If you already own a microphone and don’t want to buy a new one then don’t stress, just stick with the one you have. Replacing your microphone is not essential.

I had a condenser microphone and then decided to get a dynamic microphone because they are better at neglecting background noise. You can hear the difference, but it is nothing to break your bank for when you are just starting out.

For more tips regarding how to choose a microphone you can read the following articles:

What is the best cheap dynamic microphone?

Microphone buying guide

USB vs XLR microphone, which is better?

Dynamic vs Condenser microphone, which is better?

4. Warming up

Warming up is another way to immediately improve your voice-over audio quality.

10-20 minutes warm-up may help you to achieve a warmer and more pleasant voice.

Before pressing the record button, try yawning for a couple of minutes. It should relax your throat and facial muscles, which should help to achieve a deeper, mellower voice.

Humming and lip-rolls are other great exercises to improve your voice before recording and will work in a similar effect to yawning.

5. Using EQ to improve vocals

EQ is a bit tricky and can be used to improve voice-over quality, but it might very well ruin it. Therefore, use EQ with caution.

Our voices and microphones are each different. Therefore the same EQ setting won’t always work for everyone. Nevertheless, let’s look at how we can utilize EQ to improve our voice-over quality.

Here are some general guidelines on how to improve voice-over with EQ:

  • Adding or cutting more than 6dB in any specific frequency range is probably unwise.
  • Cutting is generally better than boosting.
  • Don’t cut or boost any more than you have to. There are no magical frequencies that suddenly make your audio better. It is all about balance.
  • Reduce or remove frequencies that are below 60Hz; it is probably just a rumble.
  • To add warmth, try increasing 100-300Hz frequencies and gently cut 2-6kHz frequencies.
  • 200-500Hz frequencies often are responsible for muddiness, try gently cutting these out to add clarity. If you can distinguish more specific frequencies in this range that are causing muddiness, then reduce that specific range only.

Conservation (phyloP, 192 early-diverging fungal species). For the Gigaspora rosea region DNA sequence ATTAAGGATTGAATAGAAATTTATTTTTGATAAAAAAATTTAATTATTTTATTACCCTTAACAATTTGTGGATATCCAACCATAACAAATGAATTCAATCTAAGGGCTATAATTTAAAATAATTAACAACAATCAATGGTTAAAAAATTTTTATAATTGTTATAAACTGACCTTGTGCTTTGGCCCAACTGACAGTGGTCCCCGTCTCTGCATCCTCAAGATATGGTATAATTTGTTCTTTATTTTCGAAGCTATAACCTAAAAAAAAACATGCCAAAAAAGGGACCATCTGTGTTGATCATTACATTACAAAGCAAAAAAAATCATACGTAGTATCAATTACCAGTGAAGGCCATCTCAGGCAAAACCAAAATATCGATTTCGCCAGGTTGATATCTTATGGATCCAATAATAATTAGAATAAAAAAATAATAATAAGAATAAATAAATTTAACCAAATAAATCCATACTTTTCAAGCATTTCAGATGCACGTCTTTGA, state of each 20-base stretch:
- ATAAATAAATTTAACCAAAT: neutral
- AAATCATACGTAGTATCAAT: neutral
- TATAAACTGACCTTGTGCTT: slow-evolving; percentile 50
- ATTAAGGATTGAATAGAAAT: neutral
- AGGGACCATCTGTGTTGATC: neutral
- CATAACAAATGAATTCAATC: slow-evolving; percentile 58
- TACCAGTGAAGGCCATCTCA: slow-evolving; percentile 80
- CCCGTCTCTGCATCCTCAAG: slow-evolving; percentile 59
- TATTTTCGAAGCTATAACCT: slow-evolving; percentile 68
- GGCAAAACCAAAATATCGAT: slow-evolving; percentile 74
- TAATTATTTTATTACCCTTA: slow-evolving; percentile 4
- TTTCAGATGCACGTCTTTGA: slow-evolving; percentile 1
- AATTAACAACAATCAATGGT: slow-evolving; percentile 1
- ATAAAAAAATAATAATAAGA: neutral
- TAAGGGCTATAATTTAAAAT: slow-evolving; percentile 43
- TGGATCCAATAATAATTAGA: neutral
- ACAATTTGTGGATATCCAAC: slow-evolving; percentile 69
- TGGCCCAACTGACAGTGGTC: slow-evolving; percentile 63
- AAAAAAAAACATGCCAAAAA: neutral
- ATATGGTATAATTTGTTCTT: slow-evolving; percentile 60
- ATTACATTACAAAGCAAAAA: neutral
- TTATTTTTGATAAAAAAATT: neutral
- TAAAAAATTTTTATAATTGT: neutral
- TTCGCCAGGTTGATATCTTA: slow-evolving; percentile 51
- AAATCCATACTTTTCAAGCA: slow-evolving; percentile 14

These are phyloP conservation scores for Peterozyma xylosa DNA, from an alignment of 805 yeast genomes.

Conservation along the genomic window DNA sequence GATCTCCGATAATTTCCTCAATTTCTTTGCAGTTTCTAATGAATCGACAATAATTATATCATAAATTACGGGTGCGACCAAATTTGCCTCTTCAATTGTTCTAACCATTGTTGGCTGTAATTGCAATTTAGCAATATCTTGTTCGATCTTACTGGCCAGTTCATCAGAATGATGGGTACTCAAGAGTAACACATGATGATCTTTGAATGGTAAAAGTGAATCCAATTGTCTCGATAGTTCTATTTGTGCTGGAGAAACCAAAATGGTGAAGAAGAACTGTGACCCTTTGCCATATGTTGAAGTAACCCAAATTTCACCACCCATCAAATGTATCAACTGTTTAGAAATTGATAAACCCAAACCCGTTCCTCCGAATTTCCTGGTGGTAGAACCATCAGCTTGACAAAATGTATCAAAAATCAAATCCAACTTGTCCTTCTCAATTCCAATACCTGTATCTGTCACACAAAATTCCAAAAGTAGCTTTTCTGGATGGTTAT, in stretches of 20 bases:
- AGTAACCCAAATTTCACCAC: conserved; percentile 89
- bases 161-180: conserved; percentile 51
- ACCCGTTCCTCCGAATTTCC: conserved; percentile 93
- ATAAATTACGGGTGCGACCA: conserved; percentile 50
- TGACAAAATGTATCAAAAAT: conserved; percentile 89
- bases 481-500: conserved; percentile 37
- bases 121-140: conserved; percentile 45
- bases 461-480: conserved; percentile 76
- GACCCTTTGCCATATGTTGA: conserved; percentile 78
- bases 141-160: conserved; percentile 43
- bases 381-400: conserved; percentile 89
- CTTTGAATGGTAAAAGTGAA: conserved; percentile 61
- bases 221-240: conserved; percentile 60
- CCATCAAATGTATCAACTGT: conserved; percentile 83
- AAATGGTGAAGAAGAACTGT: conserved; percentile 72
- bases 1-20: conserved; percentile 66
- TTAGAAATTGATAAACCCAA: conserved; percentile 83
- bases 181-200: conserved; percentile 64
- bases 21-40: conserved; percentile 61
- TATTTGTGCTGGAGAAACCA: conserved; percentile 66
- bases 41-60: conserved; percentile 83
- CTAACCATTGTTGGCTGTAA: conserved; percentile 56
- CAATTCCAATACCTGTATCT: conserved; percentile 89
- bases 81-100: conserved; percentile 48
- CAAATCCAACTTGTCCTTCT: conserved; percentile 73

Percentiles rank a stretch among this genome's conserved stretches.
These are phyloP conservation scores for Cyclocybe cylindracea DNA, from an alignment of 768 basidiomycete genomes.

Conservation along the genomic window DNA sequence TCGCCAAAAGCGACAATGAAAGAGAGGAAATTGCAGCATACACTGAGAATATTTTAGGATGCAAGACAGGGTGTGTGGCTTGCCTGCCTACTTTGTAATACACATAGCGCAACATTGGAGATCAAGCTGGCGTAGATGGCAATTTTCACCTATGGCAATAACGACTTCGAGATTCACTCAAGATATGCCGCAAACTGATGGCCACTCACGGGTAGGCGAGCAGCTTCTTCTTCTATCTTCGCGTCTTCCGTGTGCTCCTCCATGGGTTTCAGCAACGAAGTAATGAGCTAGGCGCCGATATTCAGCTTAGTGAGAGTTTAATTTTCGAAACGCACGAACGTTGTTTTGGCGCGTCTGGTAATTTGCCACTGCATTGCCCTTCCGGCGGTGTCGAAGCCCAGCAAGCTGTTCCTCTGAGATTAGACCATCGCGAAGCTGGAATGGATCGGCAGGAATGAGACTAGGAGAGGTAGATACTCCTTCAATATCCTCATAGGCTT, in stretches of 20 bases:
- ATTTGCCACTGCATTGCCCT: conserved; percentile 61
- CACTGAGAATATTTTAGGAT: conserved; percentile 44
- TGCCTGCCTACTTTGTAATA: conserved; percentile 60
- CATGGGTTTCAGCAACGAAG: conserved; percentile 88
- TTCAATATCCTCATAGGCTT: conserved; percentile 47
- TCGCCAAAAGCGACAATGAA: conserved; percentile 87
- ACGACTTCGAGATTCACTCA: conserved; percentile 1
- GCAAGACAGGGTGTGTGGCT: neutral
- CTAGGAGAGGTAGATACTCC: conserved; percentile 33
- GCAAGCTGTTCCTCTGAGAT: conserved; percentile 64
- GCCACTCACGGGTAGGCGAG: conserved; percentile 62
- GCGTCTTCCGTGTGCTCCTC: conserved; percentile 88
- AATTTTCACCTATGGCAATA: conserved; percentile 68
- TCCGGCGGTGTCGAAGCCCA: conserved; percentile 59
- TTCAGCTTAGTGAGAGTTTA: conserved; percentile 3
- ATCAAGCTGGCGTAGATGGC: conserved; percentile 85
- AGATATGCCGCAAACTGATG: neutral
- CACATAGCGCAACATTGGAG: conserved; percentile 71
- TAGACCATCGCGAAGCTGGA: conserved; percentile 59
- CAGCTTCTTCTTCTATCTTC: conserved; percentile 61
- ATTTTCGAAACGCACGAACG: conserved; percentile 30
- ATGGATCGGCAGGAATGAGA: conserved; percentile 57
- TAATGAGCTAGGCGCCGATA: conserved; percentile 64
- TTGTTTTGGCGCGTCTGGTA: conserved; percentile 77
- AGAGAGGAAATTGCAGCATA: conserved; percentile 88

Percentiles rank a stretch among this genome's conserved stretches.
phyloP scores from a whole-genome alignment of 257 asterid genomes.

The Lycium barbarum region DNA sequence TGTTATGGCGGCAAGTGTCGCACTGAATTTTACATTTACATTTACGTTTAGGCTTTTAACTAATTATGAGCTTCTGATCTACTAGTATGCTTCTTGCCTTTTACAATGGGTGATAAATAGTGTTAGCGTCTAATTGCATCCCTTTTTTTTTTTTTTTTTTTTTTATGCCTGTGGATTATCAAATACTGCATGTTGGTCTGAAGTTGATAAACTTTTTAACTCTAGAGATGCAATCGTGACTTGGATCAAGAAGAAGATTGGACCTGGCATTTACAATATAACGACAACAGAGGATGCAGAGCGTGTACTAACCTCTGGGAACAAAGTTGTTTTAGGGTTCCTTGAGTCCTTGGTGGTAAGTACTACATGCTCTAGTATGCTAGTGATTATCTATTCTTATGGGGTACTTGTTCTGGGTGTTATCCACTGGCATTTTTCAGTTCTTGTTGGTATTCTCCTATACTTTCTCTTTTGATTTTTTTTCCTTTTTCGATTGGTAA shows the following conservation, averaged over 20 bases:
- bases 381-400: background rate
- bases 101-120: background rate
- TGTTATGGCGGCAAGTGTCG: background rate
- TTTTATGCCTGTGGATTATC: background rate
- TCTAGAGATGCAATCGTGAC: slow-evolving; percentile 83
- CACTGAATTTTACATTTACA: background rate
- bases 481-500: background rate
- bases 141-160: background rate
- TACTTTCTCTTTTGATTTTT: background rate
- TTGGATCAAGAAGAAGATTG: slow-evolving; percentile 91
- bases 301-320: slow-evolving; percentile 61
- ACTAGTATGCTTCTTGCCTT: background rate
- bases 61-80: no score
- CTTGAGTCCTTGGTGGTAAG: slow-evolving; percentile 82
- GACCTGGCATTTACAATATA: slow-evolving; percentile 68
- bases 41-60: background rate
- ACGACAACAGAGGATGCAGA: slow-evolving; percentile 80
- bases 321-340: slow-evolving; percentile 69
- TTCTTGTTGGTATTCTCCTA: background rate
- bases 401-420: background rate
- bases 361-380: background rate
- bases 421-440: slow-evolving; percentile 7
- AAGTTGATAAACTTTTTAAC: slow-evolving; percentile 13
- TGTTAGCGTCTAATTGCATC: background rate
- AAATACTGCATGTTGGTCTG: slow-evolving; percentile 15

• Boosting 2-6kHz frequencies might add clarity at the cost of warmth.
  • To brighten vocals, boost 6kHz and higher frequencies.
  • Trust your ears more than EQ graphic.
  • Try listening while laying on the bed, or just turn your chair around and close your eyes if you want a fresh listening.
6. Pre-reading and over-articulation

Obviously this tip only applies if your voice-over involves reading. Otherwise, you can skip it.

This is another trick that will help you to improve your voice-overs immediately. Pre-reading a text before starting recording the voice-over will help you better understand the emotions behind the characters.

Also, pre-reading should reduce stumbling with words when reading. Therefore less time spent recording and editing.


In addition, if you suffer from bad articulation when pre-reading, try to over-articulate. Generally, it means you will be exaggerating your mouth movements and it will sound a bit ridiculous at first, but that doesn’t matter since you are just pre-reading.

You will notice that when you finally begin recording the audio after the exercise, you will articulate words better than usual.

7. If possible avoid noise reduction effects

I see a lot of people overusing noise reduction effects. Treat noise reduction effects similar to antibiotics. It is good and helpful stuff, but overusing them will cause some trouble and if possible you don’t want to use them at all.

Some noise reduction tools are better than others, but generally, they work by reducing certain frequencies that are often responsible for the noise.

Nevertheless, these frequencies are also a part of our vocals, hence using noise reduction tools might reduce the audio quality.